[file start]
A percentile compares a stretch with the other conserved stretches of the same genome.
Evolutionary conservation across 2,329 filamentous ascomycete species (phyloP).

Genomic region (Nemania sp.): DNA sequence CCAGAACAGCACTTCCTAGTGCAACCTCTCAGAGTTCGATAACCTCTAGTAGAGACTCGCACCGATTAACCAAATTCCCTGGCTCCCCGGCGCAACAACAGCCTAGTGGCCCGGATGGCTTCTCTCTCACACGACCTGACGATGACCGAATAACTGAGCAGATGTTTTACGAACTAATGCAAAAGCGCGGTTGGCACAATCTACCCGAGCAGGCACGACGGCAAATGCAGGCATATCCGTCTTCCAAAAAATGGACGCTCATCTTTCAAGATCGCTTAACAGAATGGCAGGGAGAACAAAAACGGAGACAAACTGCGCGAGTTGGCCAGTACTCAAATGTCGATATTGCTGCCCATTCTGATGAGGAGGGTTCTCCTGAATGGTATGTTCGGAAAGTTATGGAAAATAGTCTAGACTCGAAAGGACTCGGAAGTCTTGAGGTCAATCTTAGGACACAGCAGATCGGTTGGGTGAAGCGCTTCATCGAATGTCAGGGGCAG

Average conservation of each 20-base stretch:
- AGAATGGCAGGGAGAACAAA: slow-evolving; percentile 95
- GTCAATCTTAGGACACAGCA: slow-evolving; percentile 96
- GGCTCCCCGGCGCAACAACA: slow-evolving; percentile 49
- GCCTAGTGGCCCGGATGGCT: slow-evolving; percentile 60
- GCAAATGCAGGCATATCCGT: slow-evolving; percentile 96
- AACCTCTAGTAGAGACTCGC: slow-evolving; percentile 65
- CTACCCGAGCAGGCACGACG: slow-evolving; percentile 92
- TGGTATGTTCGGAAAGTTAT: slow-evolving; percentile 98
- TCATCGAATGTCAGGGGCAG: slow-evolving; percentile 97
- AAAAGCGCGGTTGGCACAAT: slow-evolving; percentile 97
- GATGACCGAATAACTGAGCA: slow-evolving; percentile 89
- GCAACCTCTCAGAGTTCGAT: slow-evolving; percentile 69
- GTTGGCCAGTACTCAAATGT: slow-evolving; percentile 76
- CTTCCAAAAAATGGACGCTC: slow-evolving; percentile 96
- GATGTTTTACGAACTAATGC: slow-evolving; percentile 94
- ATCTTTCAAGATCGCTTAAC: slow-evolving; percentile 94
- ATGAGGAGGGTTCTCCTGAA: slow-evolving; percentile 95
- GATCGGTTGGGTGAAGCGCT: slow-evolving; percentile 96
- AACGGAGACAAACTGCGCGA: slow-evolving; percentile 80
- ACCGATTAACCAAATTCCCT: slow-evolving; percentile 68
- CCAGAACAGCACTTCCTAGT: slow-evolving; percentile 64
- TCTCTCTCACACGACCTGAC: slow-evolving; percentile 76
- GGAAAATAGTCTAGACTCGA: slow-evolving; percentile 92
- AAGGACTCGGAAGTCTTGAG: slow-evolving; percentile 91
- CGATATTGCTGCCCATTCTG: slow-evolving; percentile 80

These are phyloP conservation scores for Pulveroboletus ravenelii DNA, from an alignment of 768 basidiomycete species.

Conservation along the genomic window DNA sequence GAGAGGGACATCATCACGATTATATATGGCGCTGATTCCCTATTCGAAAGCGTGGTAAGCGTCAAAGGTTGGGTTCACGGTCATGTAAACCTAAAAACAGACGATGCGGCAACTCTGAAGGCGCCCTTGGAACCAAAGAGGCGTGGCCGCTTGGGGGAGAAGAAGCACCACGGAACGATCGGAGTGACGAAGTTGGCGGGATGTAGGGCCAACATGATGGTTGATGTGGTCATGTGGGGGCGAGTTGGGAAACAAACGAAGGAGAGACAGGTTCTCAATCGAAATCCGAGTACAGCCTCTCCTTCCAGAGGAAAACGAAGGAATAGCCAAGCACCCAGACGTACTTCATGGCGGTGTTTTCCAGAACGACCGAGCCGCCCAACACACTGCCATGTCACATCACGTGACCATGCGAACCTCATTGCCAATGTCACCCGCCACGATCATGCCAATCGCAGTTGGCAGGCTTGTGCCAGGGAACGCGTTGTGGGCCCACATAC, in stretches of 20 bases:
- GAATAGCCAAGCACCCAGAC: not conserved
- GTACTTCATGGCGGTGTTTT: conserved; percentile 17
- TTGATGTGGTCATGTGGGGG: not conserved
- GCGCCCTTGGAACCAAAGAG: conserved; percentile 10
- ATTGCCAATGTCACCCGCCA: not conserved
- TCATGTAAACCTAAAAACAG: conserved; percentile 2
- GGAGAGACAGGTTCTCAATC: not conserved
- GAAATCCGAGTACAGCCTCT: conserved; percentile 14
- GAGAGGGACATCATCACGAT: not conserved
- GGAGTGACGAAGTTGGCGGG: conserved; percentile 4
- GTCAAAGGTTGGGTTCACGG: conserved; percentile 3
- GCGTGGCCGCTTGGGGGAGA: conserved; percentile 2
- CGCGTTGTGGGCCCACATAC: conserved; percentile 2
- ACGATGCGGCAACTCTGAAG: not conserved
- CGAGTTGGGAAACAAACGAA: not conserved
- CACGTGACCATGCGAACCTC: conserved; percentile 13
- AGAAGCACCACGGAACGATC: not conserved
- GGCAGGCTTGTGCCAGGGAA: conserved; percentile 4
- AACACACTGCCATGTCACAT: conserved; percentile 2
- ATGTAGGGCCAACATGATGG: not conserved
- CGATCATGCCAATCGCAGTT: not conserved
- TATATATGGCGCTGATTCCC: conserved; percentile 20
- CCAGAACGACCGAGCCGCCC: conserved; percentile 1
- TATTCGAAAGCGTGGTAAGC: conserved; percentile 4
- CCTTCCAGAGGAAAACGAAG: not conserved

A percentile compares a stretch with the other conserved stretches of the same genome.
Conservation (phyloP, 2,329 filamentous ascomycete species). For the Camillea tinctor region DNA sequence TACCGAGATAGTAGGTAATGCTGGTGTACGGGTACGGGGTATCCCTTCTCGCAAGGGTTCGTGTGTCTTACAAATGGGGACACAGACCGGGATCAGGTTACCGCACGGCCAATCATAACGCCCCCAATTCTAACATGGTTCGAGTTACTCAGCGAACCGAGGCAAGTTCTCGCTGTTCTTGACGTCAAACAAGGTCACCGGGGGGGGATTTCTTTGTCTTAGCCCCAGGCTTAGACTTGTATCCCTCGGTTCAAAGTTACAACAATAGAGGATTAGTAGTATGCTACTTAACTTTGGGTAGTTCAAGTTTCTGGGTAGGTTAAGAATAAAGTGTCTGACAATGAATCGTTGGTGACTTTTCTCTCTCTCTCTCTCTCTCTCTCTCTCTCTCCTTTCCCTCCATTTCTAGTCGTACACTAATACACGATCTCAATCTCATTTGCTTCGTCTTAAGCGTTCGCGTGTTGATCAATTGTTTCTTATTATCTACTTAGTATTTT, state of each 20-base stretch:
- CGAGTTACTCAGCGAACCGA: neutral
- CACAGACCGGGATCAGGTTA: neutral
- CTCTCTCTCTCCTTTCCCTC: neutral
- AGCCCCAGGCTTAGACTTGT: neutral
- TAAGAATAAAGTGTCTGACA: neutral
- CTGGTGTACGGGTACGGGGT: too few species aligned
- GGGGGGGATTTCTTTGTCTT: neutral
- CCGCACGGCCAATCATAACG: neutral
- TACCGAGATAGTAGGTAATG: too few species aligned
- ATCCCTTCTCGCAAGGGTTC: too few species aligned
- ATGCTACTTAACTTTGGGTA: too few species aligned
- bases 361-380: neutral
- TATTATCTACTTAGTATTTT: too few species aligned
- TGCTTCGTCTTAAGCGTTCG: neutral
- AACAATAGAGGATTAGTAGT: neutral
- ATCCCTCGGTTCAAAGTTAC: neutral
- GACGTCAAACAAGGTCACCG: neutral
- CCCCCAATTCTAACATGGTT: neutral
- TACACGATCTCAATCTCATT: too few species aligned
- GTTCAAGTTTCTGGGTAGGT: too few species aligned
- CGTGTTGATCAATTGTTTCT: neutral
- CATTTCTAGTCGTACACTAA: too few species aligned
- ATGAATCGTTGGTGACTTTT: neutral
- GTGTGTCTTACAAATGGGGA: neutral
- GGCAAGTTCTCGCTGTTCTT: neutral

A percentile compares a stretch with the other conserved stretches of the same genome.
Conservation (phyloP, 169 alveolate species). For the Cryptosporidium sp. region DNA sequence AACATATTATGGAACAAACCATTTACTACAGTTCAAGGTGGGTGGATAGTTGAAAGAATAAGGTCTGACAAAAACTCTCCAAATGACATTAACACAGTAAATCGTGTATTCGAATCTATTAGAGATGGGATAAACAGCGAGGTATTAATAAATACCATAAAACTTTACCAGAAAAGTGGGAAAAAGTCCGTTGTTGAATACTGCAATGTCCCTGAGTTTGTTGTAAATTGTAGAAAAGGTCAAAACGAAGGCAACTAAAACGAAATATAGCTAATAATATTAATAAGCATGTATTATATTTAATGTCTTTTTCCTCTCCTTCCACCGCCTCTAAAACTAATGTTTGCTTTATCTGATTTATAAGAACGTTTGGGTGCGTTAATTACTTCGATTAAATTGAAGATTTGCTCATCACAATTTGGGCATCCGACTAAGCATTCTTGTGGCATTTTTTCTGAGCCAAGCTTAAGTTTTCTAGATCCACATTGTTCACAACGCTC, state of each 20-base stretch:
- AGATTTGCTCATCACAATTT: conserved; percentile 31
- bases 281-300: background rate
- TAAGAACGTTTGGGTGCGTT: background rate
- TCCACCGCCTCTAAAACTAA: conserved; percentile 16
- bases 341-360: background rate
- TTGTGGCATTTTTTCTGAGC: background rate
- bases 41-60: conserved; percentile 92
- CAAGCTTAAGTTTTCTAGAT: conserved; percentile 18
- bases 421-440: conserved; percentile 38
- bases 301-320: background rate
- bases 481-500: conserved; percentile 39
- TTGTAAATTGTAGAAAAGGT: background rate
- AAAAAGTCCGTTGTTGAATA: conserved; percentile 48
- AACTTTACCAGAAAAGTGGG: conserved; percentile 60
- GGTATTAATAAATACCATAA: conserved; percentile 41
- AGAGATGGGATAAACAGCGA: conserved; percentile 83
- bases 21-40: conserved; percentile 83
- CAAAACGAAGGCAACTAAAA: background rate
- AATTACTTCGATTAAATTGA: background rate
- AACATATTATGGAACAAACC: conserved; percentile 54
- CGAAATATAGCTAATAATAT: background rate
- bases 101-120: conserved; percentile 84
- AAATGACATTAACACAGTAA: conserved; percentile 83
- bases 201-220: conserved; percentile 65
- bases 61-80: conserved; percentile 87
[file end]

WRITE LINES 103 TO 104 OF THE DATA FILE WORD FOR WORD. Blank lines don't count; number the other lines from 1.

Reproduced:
- CAAAACGAAGGCAACTAAAA: background rate
- AATTACTTCGATTAAATTGA: background rate